Electricity: Reps urge FG to halt planned tariff increase in June

Worried by the incessant increase in the electricity tariff, House of Representative has called of the federal government to intervene with a view to reducing the pains inflicted on the masses

The House urged the Federal Government to ask the Nigerian Electricity Regulatory Commission (NERC) to suspend a fresh increase in electricity tariff proposed to take off next month.

It said the majority of Nigerians could not afford the additional burden of a fresh tariff hike amid the hardship they already faced.

In a resolution passed in plenary in Abuja on Thursday, the House noted that the COVID-19 pandemic and other factors such as unemployment, insecurity and hunger had dealt a heavy blow on Nigerians, adding that a new electricity tariff raise could only worsen their situation.

The session, which was presided over by the Deputy Speaker, Rep. Ahmed Idris Wase, in the absence of the Speaker, Rep. Femi Gbajabiamila, recalled that Distribution Companies had increased tariff five times since 2015.

According to Rep. Aniekan Umanah, who moved the motion on the subject, the fifth time the DisCos raised tariff since 2015 was on January 1, 2021.

The House said more annoying was the fact that power consumers rarely received commensurate electricity supply in comparison to the arbitrary tariff increase by the DisCos.

Umanah’s motion reads partly, “The House recalls that the Electric Power Sector Act of 2005 established the Nigerian Electricity Regulatory Commission with a mandate to license Distribution Companies (DISCOs), determine operating codes and standards, establish customer rights and obligations and set cost-reflective industry tariff;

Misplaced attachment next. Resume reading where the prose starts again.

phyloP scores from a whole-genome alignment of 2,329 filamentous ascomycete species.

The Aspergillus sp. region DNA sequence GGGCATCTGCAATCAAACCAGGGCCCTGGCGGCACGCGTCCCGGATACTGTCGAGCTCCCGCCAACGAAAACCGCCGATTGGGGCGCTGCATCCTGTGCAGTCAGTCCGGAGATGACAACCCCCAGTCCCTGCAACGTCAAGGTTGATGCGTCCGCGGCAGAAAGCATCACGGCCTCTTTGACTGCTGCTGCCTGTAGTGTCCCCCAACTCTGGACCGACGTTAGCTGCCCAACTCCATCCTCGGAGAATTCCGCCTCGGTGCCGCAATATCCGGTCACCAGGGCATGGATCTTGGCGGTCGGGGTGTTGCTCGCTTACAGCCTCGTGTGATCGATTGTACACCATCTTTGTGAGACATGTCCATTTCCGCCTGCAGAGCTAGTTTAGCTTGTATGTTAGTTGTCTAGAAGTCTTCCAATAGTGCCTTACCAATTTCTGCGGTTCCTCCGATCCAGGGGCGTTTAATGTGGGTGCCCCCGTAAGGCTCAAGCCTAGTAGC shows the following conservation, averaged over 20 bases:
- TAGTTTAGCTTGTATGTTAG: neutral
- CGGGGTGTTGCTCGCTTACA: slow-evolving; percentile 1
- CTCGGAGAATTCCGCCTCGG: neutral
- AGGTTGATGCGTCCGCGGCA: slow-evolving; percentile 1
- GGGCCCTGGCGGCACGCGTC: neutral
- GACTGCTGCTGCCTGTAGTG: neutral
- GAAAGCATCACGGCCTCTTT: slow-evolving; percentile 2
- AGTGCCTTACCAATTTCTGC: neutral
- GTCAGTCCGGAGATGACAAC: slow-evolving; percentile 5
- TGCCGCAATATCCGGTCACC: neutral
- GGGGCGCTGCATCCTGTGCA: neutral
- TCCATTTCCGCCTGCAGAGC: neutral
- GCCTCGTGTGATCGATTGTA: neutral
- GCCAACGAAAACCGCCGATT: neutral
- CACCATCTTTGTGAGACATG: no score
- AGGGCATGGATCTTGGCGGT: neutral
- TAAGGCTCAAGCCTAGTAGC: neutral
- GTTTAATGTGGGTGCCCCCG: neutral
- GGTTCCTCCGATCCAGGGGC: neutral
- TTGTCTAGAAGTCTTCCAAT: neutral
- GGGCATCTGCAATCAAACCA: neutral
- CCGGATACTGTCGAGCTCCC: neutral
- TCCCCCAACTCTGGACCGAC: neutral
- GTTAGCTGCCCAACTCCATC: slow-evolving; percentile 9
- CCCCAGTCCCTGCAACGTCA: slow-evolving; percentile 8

“Also recalls that the Act prescribed its funding from 15% of electricity charges paid by customers to Distribution Companies;

“Aware that NERC, working with Distribution Companies, has increased electricity tariffs five times since 2015, the latest being on 1 January 2021;

“Also aware that despite those increases, Nigerians have not enjoyed significant improvement in power generation, instead they daily grapple with epileptic services from the DISCOs and unilateral exploitation in the name of estimated billing arising from non- metering of over 50% of consumers;

“Observes that poor services by the DISCOs have impacted negatively on the socio-economic growth of the country as the International Monetary Fund (IMF) Report of 2020 on Nigeria indicated that the manufacturing sector lost over $200 billion to inadequate power supply while a whopping $21billion was said to have been spent by Nigerians on generating sets within the period under review;

“Further observes that the Nigerian masses have gone through so much hardship in recent times arising from acts of terrorism, banditry, kidnappings, farmers and herdsmen’s crisis with its toll on agricultural activities, displacement from ancestral homes, loss of loved ones, starvation arising from inability to return to daily occupation and loss of personal properties running into several million of naira;

“Concerned that at a time governments all over the world are adopting measures to cushion the devastating effects of the dreaded COVID–19 pandemic on their citizens by providing a wide range of palliatives to losses of loved ones, jobs, businesses and general distortion in the social life, NERC is tinkering with the idea of a further increase in electricity tariff after that of 1 January, 2021, in a country where 2/3 of the 200million population is grappling with the crippling effects of the pandemic;

“Also concerned that the current economic recession made worse by hyperinflation has resulted in skyrocketing prices of foodstuffs, while the increase in prices of Petroleum Products has also triggered the further increase in transport costs and rents with unemployment rates at a frightening 33.3% while the spending power of an average Nigerian has drastically reduced, any further hike in electricity tariff at this time will amount to overkill, lack of empathy and height of insensitivity.”

The motion was passed in a unanimous voice vote.

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